By Jeff Foreman, Director of Policy
At Care for the Homeless, New York City’s largest provider of healthcare exclusively to homeless people of all ages, we’re always watching public health statistics and city health policy. So we were pleased to see the city report a new record low infant mortality rate of 4.6 deaths per 1,000 live births (for calendar year 2013) – which the city reports is down 24.6% since 2004. New York City’s improved infant mortality rate is well better than the national average, as is New York City’s age average life expectancy both for men and women. Which is great.
But the figures also show a great disparity by race. The mortality rate for black infants is 8.3 deaths per 1,000 live births, more than two-and-a-half times the rate for white infants. The same kin d of disparities exist by neighborhood with the city’s poorest areas (like East New York at 8.4) having far more troubling infant mortality rates than more affluent areas (like Park Slope at 1.9).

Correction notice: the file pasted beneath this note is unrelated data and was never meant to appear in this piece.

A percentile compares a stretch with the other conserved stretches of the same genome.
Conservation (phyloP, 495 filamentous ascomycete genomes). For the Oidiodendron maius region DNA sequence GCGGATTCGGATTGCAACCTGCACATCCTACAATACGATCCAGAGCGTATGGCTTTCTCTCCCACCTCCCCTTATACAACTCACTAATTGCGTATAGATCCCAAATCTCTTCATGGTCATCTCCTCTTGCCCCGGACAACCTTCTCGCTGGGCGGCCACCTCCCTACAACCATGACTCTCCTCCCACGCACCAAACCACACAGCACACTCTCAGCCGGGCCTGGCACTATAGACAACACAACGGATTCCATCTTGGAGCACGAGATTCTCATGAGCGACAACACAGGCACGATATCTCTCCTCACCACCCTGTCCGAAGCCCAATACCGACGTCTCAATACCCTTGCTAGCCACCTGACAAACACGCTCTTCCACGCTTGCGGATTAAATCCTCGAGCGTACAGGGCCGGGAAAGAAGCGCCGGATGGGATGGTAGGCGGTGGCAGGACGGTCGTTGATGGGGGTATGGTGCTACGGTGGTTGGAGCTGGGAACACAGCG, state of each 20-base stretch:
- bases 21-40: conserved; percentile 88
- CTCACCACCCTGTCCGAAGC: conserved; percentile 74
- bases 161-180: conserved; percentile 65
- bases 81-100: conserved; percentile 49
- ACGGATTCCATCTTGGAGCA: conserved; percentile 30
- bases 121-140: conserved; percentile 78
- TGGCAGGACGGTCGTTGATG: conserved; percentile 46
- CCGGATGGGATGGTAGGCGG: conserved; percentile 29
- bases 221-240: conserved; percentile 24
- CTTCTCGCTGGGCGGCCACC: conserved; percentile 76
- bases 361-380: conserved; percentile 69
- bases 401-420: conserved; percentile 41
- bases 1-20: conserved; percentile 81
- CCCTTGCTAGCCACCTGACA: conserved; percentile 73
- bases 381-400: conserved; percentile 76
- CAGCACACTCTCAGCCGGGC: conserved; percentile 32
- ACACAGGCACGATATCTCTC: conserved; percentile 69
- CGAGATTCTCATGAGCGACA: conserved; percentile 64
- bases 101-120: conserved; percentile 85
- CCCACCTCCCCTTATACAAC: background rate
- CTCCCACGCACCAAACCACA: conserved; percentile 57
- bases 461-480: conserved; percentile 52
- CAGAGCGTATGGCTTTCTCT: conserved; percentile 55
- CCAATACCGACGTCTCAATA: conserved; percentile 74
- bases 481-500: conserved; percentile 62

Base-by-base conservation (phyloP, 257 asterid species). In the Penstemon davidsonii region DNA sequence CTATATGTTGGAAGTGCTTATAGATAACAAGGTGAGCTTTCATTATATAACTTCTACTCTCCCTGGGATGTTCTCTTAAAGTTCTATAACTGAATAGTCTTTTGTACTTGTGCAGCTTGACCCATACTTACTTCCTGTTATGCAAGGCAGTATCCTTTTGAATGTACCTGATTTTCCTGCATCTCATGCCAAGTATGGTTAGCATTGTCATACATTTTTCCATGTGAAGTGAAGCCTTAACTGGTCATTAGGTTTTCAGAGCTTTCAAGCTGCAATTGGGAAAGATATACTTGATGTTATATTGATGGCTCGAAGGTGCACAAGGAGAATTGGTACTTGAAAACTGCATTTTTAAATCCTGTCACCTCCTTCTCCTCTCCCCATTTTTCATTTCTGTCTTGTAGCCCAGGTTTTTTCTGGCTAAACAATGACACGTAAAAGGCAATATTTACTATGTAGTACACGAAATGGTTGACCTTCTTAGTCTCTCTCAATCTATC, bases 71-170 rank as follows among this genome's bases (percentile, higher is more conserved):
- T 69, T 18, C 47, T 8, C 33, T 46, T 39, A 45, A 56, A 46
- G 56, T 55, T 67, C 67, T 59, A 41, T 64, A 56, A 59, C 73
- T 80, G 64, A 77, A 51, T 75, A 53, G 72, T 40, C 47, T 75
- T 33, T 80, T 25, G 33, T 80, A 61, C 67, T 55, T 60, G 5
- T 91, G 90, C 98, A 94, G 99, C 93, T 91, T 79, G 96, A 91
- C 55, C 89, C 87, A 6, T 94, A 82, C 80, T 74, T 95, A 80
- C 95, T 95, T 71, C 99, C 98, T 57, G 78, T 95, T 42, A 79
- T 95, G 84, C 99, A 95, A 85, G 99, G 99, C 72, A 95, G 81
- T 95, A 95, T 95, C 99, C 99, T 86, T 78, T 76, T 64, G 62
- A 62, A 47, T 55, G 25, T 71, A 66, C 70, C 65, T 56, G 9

Every year, on about the winter solstice, the longest night of the year, Care for the Homeless and advocates for people experiencing homelessness across North America observe Homeless Persons’ Memorial Day in part to recognize the incredible health disparities experienced by unstably housed people. Studies show an age adjusted life expectancy for chronically homeless people of between 30 and 40 years lower than for those stably housed.
We celebrate our city’s overall health improvements measured by metrics like a lower infant mortality rate and an annually growing life expectancy. But like city government, our goal is to spread our improving public health outcomes to all New Yorkers regardless of income, class, geography or condition of housing. That’s why our daily mission in 33 health clinics and our mobile health clinic as well as through our street medical teams is to provide high-quality and client centered health care to any New Yorker without stable housing.